We first examined IL-9 response following Cm lung infection. The data showed quick increase of IL-9 levels in the lung of the infected C57BL/6 mice, almost reaching the peak on day 1 (Fig. 1A). The IL-9 levels reached the maximum level on day 3. On day 5, the level of IL-9 started to drop and virtually got back to baseline on day 7. The lung expression of IL-17 and IFN-γ messages were also measured at the same time points. As shown in Fig. 1B&C, the expression of IL-17 and IFN-γ in the lung increased much slower than IL-9 following intranasal Cm infection, becoming detectable at day 1 and peaking at day 7–12. The results suggest that IL-9 can potentially influence IL-17 and IFN-γ responses in Cm infection. To further identify the source of IL-9 production, we performed intracellular cytokine staining on various lung lymphocytes. We used markers for innate and adaptive immune cells potentially producing IL-9. We found significant increase of IL-9 producing CD45+ lymphocytes following infection at day 3 post-infection, in both percentages and absolute cell numbers (Fig. 2A). Further analysis of the various types of lymphocytes showed that CD4+ T cells (CD4+CD3ε+) was the major producer of IL-9 (Fig. 2B). The other tested lymphocytes, CD8+ T cells (CD8+ CD3ε+), NK cells (NK1.1+ CD3ε-) and NKT cells (CD1d tetramer+ CD3ε+) were not significant IL-9 producers (Fig. 2B). The kinetics and intracellular cytokine data show a significant and quick, but transient, local production of IL-9 by CD4+ T cells following Cm lung infection.

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Fig 1. Kinetics of local IL-9, IL-17 and IFN-γ production following lung Cm infection. C57BL/6 Mice were inoculated intranasally with Cm (1×103 IFUs) and were sacrificed at the indicated days.

The lungs were isolated and the lung homogenates was prepared to detect IL-9(A), IL-17(B) and IFNγ (C) protein levels by ELISA. One representative experiment of two independent experiments (4 mice in each group) is shown. The results are shown as mean ± SD. The levels of IL-9, IL-17 and IFN-γ at various days post-infection were compared to those on day 0 by ANOVA (*p<0.05;**p<0.01).

https://doi.org/10.1371/journal.pone.0115195.g001

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Fig 2. Production of IL-9 by lung mononuclear cells following Cm infection. Mice were inoculated intranasally with Cm (1×103 IFUs) and were sacrificed at day 3 post-infection.

The isolated lung mononuclear cells were detected for IL-9 expression by FACS. (A) Representative intracellular IL-9 staining of CD45+ cells and absolute number of IL9 producing CD45+ cells in the lung. (B) Representative intracellular IL-9 staining and absolute number of IL-9 producing CD4+ (CD4+CD3+) T cells, CD8+ (CD8+CD3+) T cells, NK (NK1.1+CD3-) cells and NKT (CD1d tetramer+NK1.1+) cells in the lung. One representative experiment of two independent experiments (four mice in each group in each experiment) is shown. The results are shown as mean ± SD (*, p<0.05).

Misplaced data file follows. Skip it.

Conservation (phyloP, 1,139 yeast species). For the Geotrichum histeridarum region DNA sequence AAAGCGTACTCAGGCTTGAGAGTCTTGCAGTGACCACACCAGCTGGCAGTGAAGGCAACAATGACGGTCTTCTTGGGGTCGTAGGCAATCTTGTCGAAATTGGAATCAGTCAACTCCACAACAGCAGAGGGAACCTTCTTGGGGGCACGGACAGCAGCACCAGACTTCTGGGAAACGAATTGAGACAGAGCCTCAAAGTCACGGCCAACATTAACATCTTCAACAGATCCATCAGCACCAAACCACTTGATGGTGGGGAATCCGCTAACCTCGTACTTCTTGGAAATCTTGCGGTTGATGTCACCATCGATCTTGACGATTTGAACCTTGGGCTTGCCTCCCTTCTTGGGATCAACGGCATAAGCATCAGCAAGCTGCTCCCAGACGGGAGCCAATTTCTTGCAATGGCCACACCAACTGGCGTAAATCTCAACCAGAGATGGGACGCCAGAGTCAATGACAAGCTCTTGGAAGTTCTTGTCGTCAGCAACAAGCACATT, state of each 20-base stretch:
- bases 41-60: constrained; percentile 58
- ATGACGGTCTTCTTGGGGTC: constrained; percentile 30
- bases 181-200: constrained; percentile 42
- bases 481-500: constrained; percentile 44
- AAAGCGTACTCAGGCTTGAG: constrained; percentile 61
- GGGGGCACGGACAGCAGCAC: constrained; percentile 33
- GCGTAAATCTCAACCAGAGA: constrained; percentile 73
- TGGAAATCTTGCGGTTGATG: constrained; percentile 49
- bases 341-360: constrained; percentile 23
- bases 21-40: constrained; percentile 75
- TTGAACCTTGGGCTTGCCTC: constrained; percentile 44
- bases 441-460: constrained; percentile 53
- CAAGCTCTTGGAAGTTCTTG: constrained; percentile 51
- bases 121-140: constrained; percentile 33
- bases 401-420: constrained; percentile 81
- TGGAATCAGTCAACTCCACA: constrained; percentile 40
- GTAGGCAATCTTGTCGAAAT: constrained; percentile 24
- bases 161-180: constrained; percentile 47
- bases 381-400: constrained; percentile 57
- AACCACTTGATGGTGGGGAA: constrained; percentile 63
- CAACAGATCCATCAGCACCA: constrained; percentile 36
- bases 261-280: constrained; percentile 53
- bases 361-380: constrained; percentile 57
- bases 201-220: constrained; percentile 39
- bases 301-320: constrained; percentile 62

https://doi.org/10.1371/journal.pone.0115195.g002

Blockade of IL-9 failed to alter IFN-γ and IL-17 production in the culture of ex vivo spleen cells from infected mice

To directly assess the role of IL-9 in the production of IFN-γ and IL-17 following Cm infection, we first used neutralizing anti-mouse IL-9 mAb to block IL-9 in culture of ex vivo spleen cells, which were isolated from Cm infected mice at day 3. The cells was stimulated with UV-inactivated Cm in the presence of different concentrations of anti-IL-9 mAb or isotype control; and the IFN-γ and IL-17 levels of in the culture supernatants at 72 h were determined by ELISA. The results showed that the added IL-9 mAb did not affect the production of IFN-γ and IL-17 by the cultured cells (Fig. 3).

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Fig 3. Blockade of endogenous IL-9 had no significant effect on IFN-γ and IL-17 production by ex vivo spleens isolated from Cm infected mice.

Spleen cells from mice infected with Cm at day 3 post-infection were cultured in 48-well plates with UV-inactivated-Cm stimulation in the presence of anti-mouse IL-9 mAb or isotype control at various concentrations as indicated. The culture was proceeded for 72 hours and the concentration of IFN-γ and IL-17 in culture supernatants was determined by ELISA. One representative experiment of three independent experiments is shown. The results are shown as mean± SD of each group.

https://doi.org/10.1371/journal.pone.0115195.g003

The in vivo neutralization of IL-9 had no effect on Th1 response following Cm infection